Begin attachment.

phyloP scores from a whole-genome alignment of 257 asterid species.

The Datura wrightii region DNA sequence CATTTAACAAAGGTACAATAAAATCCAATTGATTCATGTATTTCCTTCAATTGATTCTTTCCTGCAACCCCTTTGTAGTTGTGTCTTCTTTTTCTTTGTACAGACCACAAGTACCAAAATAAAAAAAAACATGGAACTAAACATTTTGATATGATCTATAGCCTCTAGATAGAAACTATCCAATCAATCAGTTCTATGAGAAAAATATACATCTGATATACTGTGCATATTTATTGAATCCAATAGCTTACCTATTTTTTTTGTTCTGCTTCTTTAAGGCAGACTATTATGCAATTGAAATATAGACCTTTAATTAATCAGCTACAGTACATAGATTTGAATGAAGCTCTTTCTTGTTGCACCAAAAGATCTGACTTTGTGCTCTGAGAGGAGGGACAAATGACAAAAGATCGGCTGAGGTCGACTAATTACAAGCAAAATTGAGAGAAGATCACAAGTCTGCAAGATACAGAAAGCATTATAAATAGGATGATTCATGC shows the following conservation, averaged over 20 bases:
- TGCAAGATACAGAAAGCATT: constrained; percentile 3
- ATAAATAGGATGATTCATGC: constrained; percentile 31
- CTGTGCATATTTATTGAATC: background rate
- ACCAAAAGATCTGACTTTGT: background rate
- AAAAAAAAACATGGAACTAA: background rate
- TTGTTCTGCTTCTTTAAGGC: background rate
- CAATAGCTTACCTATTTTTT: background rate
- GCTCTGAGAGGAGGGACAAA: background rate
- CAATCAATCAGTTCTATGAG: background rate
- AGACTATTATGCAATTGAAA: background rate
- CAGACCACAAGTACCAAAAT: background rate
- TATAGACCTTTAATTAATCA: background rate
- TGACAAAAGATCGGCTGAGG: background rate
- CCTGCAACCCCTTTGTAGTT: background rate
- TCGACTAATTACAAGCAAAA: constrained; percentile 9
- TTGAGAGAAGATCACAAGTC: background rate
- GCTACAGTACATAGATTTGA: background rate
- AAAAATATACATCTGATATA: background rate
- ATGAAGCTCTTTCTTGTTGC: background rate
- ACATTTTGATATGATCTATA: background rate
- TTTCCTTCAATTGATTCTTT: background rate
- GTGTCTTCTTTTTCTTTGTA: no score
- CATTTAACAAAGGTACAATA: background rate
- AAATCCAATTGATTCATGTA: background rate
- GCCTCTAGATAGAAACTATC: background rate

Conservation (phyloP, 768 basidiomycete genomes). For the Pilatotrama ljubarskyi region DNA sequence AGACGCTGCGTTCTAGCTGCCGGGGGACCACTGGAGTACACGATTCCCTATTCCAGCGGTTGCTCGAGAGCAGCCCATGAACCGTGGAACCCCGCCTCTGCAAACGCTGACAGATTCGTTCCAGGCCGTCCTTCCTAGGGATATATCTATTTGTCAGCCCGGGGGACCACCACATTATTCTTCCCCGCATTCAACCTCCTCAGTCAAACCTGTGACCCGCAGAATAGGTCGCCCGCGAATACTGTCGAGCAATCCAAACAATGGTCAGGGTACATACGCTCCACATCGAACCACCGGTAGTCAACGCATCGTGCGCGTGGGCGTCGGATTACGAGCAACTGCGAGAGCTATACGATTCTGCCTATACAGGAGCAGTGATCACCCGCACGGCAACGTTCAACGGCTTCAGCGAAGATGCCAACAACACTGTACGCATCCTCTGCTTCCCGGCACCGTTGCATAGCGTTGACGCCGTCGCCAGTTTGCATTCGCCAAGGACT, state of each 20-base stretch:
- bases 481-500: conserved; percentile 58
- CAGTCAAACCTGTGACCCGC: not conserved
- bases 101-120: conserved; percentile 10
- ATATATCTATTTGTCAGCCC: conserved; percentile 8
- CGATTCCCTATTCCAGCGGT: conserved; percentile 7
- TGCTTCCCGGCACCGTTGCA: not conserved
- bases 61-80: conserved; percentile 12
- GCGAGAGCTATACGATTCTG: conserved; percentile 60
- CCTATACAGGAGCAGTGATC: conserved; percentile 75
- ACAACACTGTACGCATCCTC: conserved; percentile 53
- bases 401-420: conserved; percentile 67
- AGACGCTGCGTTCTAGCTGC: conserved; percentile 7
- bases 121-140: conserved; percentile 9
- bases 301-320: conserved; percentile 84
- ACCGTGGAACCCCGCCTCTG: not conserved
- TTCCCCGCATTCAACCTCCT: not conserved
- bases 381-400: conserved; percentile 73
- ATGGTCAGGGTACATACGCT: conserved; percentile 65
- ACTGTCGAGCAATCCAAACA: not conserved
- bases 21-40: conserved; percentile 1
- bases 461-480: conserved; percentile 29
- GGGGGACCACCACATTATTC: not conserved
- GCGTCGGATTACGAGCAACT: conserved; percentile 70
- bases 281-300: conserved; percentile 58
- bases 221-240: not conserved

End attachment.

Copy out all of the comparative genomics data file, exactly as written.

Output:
phyloP scores from a whole-genome alignment of 257 asterid species.

The Datura wrightii region DNA sequence CATTTAACAAAGGTACAATAAAATCCAATTGATTCATGTATTTCCTTCAATTGATTCTTTCCTGCAACCCCTTTGTAGTTGTGTCTTCTTTTTCTTTGTACAGACCACAAGTACCAAAATAAAAAAAAACATGGAACTAAACATTTTGATATGATCTATAGCCTCTAGATAGAAACTATCCAATCAATCAGTTCTATGAGAAAAATATACATCTGATATACTGTGCATATTTATTGAATCCAATAGCTTACCTATTTTTTTTGTTCTGCTTCTTTAAGGCAGACTATTATGCAATTGAAATATAGACCTTTAATTAATCAGCTACAGTACATAGATTTGAATGAAGCTCTTTCTTGTTGCACCAAAAGATCTGACTTTGTGCTCTGAGAGGAGGGACAAATGACAAAAGATCGGCTGAGGTCGACTAATTACAAGCAAAATTGAGAGAAGATCACAAGTCTGCAAGATACAGAAAGCATTATAAATAGGATGATTCATGC shows the following conservation, averaged over 20 bases:
- TGCAAGATACAGAAAGCATT: constrained; percentile 3
- ATAAATAGGATGATTCATGC: constrained; percentile 31
- CTGTGCATATTTATTGAATC: background rate
- ACCAAAAGATCTGACTTTGT: background rate
- AAAAAAAAACATGGAACTAA: background rate
- TTGTTCTGCTTCTTTAAGGC: background rate
- CAATAGCTTACCTATTTTTT: background rate
- GCTCTGAGAGGAGGGACAAA: background rate
- CAATCAATCAGTTCTATGAG: background rate
- AGACTATTATGCAATTGAAA: background rate
- CAGACCACAAGTACCAAAAT: background rate
- TATAGACCTTTAATTAATCA: background rate
- TGACAAAAGATCGGCTGAGG: background rate
- CCTGCAACCCCTTTGTAGTT: background rate
- TCGACTAATTACAAGCAAAA: constrained; percentile 9
- TTGAGAGAAGATCACAAGTC: background rate
- GCTACAGTACATAGATTTGA: background rate
- AAAAATATACATCTGATATA: background rate
- ATGAAGCTCTTTCTTGTTGC: background rate
- ACATTTTGATATGATCTATA: background rate
- TTTCCTTCAATTGATTCTTT: background rate
- GTGTCTTCTTTTTCTTTGTA: no score
- CATTTAACAAAGGTACAATA: background rate
- AAATCCAATTGATTCATGTA: background rate
- GCCTCTAGATAGAAACTATC: background rate

Conservation (phyloP, 768 basidiomycete genomes). For the Pilatotrama ljubarskyi region DNA sequence AGACGCTGCGTTCTAGCTGCCGGGGGACCACTGGAGTACACGATTCCCTATTCCAGCGGTTGCTCGAGAGCAGCCCATGAACCGTGGAACCCCGCCTCTGCAAACGCTGACAGATTCGTTCCAGGCCGTCCTTCCTAGGGATATATCTATTTGTCAGCCCGGGGGACCACCACATTATTCTTCCCCGCATTCAACCTCCTCAGTCAAACCTGTGACCCGCAGAATAGGTCGCCCGCGAATACTGTCGAGCAATCCAAACAATGGTCAGGGTACATACGCTCCACATCGAACCACCGGTAGTCAACGCATCGTGCGCGTGGGCGTCGGATTACGAGCAACTGCGAGAGCTATACGATTCTGCCTATACAGGAGCAGTGATCACCCGCACGGCAACGTTCAACGGCTTCAGCGAAGATGCCAACAACACTGTACGCATCCTCTGCTTCCCGGCACCGTTGCATAGCGTTGACGCCGTCGCCAGTTTGCATTCGCCAAGGACT, state of each 20-base stretch:
- bases 481-500: conserved; percentile 58
- CAGTCAAACCTGTGACCCGC: not conserved
- bases 101-120: conserved; percentile 10
- ATATATCTATTTGTCAGCCC: conserved; percentile 8
- CGATTCCCTATTCCAGCGGT: conserved; percentile 7
- TGCTTCCCGGCACCGTTGCA: not conserved
- bases 61-80: conserved; percentile 12
- GCGAGAGCTATACGATTCTG: conserved; percentile 60
- CCTATACAGGAGCAGTGATC: conserved; percentile 75
- ACAACACTGTACGCATCCTC: conserved; percentile 53
- bases 401-420: conserved; percentile 67
- AGACGCTGCGTTCTAGCTGC: conserved; percentile 7
- bases 121-140: conserved; percentile 9
- bases 301-320: conserved; percentile 84
- ACCGTGGAACCCCGCCTCTG: not conserved
- TTCCCCGCATTCAACCTCCT: not conserved
- bases 381-400: conserved; percentile 73
- ATGGTCAGGGTACATACGCT: conserved; percentile 65
- ACTGTCGAGCAATCCAAACA: not conserved
- bases 21-40: conserved; percentile 1
- bases 461-480: conserved; percentile 29
- GGGGGACCACCACATTATTC: not conserved
- GCGTCGGATTACGAGCAACT: conserved; percentile 70
- bases 281-300: conserved; percentile 58
- bases 221-240: not conserved